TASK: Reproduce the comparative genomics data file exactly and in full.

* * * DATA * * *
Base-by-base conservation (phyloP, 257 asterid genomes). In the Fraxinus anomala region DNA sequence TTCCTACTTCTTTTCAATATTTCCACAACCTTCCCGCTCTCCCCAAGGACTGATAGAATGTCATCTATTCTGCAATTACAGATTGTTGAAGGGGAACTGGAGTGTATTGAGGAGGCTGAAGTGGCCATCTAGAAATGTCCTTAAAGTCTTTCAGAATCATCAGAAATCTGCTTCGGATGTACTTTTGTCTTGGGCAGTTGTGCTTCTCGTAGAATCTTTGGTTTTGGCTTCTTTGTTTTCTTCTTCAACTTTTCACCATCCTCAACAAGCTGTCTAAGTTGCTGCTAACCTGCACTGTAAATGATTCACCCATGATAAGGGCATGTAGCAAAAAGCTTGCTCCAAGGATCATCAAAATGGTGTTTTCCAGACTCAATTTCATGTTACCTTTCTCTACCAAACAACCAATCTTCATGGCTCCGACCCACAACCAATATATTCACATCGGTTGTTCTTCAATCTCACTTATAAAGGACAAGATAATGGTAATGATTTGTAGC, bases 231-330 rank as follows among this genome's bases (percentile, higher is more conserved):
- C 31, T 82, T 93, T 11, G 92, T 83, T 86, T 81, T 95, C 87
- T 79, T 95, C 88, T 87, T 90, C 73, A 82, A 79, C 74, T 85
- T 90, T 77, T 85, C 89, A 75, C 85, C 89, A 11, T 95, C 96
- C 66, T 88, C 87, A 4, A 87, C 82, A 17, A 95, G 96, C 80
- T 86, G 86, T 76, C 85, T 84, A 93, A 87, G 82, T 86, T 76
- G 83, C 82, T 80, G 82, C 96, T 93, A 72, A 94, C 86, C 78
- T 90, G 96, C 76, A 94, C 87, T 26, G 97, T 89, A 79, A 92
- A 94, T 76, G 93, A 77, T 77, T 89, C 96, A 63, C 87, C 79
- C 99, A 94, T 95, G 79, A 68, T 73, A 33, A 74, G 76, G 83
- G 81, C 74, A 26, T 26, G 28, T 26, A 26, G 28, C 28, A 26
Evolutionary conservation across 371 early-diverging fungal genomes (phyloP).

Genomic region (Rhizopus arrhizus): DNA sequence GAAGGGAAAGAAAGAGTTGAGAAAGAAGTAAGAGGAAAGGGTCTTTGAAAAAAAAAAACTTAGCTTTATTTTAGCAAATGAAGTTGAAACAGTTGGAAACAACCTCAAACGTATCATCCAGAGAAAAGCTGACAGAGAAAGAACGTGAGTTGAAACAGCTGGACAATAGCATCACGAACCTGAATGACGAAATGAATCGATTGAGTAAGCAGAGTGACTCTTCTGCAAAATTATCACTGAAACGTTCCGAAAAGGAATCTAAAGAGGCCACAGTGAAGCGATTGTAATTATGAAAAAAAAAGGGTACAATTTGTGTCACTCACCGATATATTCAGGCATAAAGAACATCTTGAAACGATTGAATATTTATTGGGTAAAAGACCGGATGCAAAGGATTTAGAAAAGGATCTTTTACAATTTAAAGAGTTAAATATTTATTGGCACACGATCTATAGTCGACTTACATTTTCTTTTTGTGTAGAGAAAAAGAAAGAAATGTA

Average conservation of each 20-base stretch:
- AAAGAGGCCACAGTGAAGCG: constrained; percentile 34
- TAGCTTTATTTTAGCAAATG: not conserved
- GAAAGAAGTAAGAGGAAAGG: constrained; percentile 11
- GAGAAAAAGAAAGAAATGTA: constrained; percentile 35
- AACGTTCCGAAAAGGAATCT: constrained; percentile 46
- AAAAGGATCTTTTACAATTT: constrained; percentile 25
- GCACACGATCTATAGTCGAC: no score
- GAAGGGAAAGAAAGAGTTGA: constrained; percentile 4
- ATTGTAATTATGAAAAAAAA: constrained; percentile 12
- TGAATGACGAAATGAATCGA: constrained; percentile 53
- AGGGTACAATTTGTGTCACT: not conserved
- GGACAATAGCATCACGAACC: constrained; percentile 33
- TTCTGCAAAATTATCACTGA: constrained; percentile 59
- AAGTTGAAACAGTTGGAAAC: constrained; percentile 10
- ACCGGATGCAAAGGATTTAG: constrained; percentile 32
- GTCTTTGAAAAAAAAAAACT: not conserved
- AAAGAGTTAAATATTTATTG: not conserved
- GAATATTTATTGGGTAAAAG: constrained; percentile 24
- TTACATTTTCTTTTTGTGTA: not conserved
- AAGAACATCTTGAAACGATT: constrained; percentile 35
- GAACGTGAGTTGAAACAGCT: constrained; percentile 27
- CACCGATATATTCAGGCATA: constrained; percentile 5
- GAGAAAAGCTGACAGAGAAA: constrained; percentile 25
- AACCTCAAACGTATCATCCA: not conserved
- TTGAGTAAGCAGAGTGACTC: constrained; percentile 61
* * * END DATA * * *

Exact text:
Base-by-base conservation (phyloP, 257 asterid genomes). In the Fraxinus anomala region DNA sequence TTCCTACTTCTTTTCAATATTTCCACAACCTTCCCGCTCTCCCCAAGGACTGATAGAATGTCATCTATTCTGCAATTACAGATTGTTGAAGGGGAACTGGAGTGTATTGAGGAGGCTGAAGTGGCCATCTAGAAATGTCCTTAAAGTCTTTCAGAATCATCAGAAATCTGCTTCGGATGTACTTTTGTCTTGGGCAGTTGTGCTTCTCGTAGAATCTTTGGTTTTGGCTTCTTTGTTTTCTTCTTCAACTTTTCACCATCCTCAACAAGCTGTCTAAGTTGCTGCTAACCTGCACTGTAAATGATTCACCCATGATAAGGGCATGTAGCAAAAAGCTTGCTCCAAGGATCATCAAAATGGTGTTTTCCAGACTCAATTTCATGTTACCTTTCTCTACCAAACAACCAATCTTCATGGCTCCGACCCACAACCAATATATTCACATCGGTTGTTCTTCAATCTCACTTATAAAGGACAAGATAATGGTAATGATTTGTAGC, bases 231-330 rank as follows among this genome's bases (percentile, higher is more conserved):
- C 31, T 82, T 93, T 11, G 92, T 83, T 86, T 81, T 95, C 87
- T 79, T 95, C 88, T 87, T 90, C 73, A 82, A 79, C 74, T 85
- T 90, T 77, T 85, C 89, A 75, C 85, C 89, A 11, T 95, C 96
- C 66, T 88, C 87, A 4, A 87, C 82, A 17, A 95, G 96, C 80
- T 86, G 86, T 76, C 85, T 84, A 93, A 87, G 82, T 86, T 76
- G 83, C 82, T 80, G 82, C 96, T 93, A 72, A 94, C 86, C 78
- T 90, G 96, C 76, A 94, C 87, T 26, G 97, T 89, A 79, A 92
- A 94, T 76, G 93, A 77, T 77, T 89, C 96, A 63, C 87, C 79
- C 99, A 94, T 95, G 79, A 68, T 73, A 33, A 74, G 76, G 83
- G 81, C 74, A 26, T 26, G 28, T 26, A 26, G 28, C 28, A 26
Evolutionary conservation across 371 early-diverging fungal genomes (phyloP).

Genomic region (Rhizopus arrhizus): DNA sequence GAAGGGAAAGAAAGAGTTGAGAAAGAAGTAAGAGGAAAGGGTCTTTGAAAAAAAAAAACTTAGCTTTATTTTAGCAAATGAAGTTGAAACAGTTGGAAACAACCTCAAACGTATCATCCAGAGAAAAGCTGACAGAGAAAGAACGTGAGTTGAAACAGCTGGACAATAGCATCACGAACCTGAATGACGAAATGAATCGATTGAGTAAGCAGAGTGACTCTTCTGCAAAATTATCACTGAAACGTTCCGAAAAGGAATCTAAAGAGGCCACAGTGAAGCGATTGTAATTATGAAAAAAAAAGGGTACAATTTGTGTCACTCACCGATATATTCAGGCATAAAGAACATCTTGAAACGATTGAATATTTATTGGGTAAAAGACCGGATGCAAAGGATTTAGAAAAGGATCTTTTACAATTTAAAGAGTTAAATATTTATTGGCACACGATCTATAGTCGACTTACATTTTCTTTTTGTGTAGAGAAAAAGAAAGAAATGTA

Average conservation of each 20-base stretch:
- AAAGAGGCCACAGTGAAGCG: constrained; percentile 34
- TAGCTTTATTTTAGCAAATG: not conserved
- GAAAGAAGTAAGAGGAAAGG: constrained; percentile 11
- GAGAAAAAGAAAGAAATGTA: constrained; percentile 35
- AACGTTCCGAAAAGGAATCT: constrained; percentile 46
- AAAAGGATCTTTTACAATTT: constrained; percentile 25
- GCACACGATCTATAGTCGAC: no score
- GAAGGGAAAGAAAGAGTTGA: constrained; percentile 4
- ATTGTAATTATGAAAAAAAA: constrained; percentile 12
- TGAATGACGAAATGAATCGA: constrained; percentile 53
- AGGGTACAATTTGTGTCACT: not conserved
- GGACAATAGCATCACGAACC: constrained; percentile 33
- TTCTGCAAAATTATCACTGA: constrained; percentile 59
- AAGTTGAAACAGTTGGAAAC: constrained; percentile 10
- ACCGGATGCAAAGGATTTAG: constrained; percentile 32
- GTCTTTGAAAAAAAAAAACT: not conserved
- AAAGAGTTAAATATTTATTG: not conserved
- GAATATTTATTGGGTAAAAG: constrained; percentile 24
- TTACATTTTCTTTTTGTGTA: not conserved
- AAGAACATCTTGAAACGATT: constrained; percentile 35
- GAACGTGAGTTGAAACAGCT: constrained; percentile 27
- CACCGATATATTCAGGCATA: constrained; percentile 5
- GAGAAAAGCTGACAGAGAAA: constrained; percentile 25
- AACCTCAAACGTATCATCCA: not conserved
- TTGAGTAAGCAGAGTGACTC: constrained; percentile 61